Monthly Archives: February 2012

How Dying Without Hospice Led to 4-Hour Death-Day Ordeal for Colorado Family

Terminally ill patients aren’t the only people who benefit from hospice. Family members do too—in more ways than one.

When Mark A. Ruszczycky’s ailing mother-in-law was living with him and his wife, they decided against hospice, he recounts in The Denver Post. But their decision complicated the day of death.

“In Colorado, when a patient dies at home and is not under hospice, the procedure is to call 911,” he writes. So when the time came, …Read more ›

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Some Assisted-Living Communities Allowing Pets

If you’ve owned a pet, you understand how hard it would be to leave one behind in a move. But sometimes, people have no choice. When they move to assisted living, for example, pets are often not allowed. … Often, but not always.

Some assisted-living communities and nursing homes are allowing people to bring a pet, or at least allowing pets to visit. We’ve talked about this trend before but …Read more ›

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Nursing-Home Operators Keeping Seniors Home With Newer Care Model

For some nursing-home operators, nursing homes are out and adult day-care centers are in, according to The New York Times. The operators are shutting down traditional facilities in favor of a model of care that helps people stay home as they age. It’s all based around a special kind of adult day-care center. The Times reports:

These new adult day-care centers, known around the nation by the acronym PACE — Program of …Read more ›

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What to Expect When Remodeling a Condo for Aging in Place

Renovating a house for aging in place is one thing. Renovating a condominium brings a whole other set of considerations, says accessibility remodeler Susan Luxenberg. First things first: You have to present your plans to your condo association. Luxenberg writes on her blog :

From my experience, the most stringent requirements imposed by condo associations have to do with restricted work hours. Their biggest concern is that your …Read more ›

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Retirement Community Too Expensive? Try Negotiating.

With entrance costs and monthly fees, buying into a retirement community is expensive. But just how expensive may be negotiable, says Irvin Schorsch, president of Pennsylvania Capital Management. He writes in an article for The Atlantic:

With so many communities available, competition is healthy, which means there is usually room to negotiate many aspects, from the size of a room to its location, as well as the …Read more ›

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Men Make Great Caregivers—Because They Ask for Help, Says Expert

Women are traditionally known as the caregivers—the nurturers of the family. But when Mom gets dementia, Dad is often thrust into that caregiving role. He cooks and cleans house and takes care of the woman who once took care of him. And he may be well-suited to the task, reports the Chicago Tribune.

Compared to 15 years ago, twice as many men today are identifying themselves as caregivers for people with dementia, …Read more ›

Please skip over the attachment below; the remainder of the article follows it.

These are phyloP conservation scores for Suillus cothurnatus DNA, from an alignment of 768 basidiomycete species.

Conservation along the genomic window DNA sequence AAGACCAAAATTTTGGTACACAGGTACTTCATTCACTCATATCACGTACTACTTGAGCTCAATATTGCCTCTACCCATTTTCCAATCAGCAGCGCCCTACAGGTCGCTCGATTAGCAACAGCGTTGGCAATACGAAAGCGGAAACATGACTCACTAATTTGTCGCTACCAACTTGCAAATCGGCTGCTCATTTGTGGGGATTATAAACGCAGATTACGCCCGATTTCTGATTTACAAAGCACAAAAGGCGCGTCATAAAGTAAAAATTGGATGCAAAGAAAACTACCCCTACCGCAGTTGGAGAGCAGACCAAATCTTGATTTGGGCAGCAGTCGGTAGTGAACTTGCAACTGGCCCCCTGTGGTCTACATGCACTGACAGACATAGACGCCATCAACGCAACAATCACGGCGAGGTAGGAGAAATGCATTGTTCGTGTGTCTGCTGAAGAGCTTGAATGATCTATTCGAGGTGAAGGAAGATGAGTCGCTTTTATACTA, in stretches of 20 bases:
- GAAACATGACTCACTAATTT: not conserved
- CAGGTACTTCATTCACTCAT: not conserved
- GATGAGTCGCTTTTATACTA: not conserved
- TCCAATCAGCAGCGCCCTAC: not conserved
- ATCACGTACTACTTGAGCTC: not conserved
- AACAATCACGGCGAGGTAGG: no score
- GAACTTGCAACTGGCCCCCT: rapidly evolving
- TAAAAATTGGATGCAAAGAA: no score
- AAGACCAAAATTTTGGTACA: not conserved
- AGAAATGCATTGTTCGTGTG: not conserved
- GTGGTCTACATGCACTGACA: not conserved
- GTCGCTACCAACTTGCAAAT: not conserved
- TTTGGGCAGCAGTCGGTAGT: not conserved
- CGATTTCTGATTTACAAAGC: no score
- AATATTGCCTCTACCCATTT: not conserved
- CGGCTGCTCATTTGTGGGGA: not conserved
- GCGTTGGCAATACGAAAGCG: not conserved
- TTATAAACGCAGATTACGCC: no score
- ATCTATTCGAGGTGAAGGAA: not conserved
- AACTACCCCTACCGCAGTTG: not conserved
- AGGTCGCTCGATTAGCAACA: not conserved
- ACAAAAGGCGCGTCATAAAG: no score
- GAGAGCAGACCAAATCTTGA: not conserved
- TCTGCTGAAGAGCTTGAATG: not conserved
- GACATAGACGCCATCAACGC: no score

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Lose Your Independence? Lose Dining-Room Privileges Too at One Retirement Home

If that continuing-care retirement community you’re considering has a lovely dining room, you might want to make sure you’ll always be allowed in it, suggests a post from The New Old Age. One CCRC in Norfolk, Va., decided last year that only people in independent living could eat in some of their restaurants.

The community, called Harbor’s Edge, blames overcrowding from an increased occupancy rate. But some angry residents aren’t appeased. They’re crying discrimination. …Read more ›

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Medicare Hospital-Rating System Flawed, Say Advisors

The Medicare hospital ratings are back in the news. Some teaching hospitals say they’re unfairly skewed. But they’re not the only organizations expressing concerns.

In October, Kaiser Health News reported that certain industry insiders disputed the way data was being interpreted. Nonetheless, Medicare has been saying it will use the data to help determine how much to reimburse hospitals.

Now, Kaiser Health News, in collaboration with three major newspapers, reports that …Read more ›

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#ElderCareChat Recap 2/15/12: Meeting the Needs of the Working Family Caregiver

Meeting the needs of the working family caregiver was the topic on the table at this week’s #ElderCareChat forum. As always, our participants engaged in a lively discussion, tweeting practical tips, ideas and resources for those balancing a career and caregiving responsibilities. Also shared were action-oriented suggestions around making the workplace a culture that recognizes and supports caregivers.

Framing the conversation were the following questions:

  1. How …Read more ›
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Down Sides of Giving Away Your House to Qualify for Medicaid

Some elderly parents give their house to a child years in advance to help the parents eventually qualify for Medicaid. But that’s not always a good idea, says an article at the central-Pennsylvania news website PennLive.com. Even if the parents avoid Medicaid penalties, there are other down sides to consider—for one thing, the dreaded taxes:

If Mother, for instance, transfers her house to her daughter who is not …Read more ›

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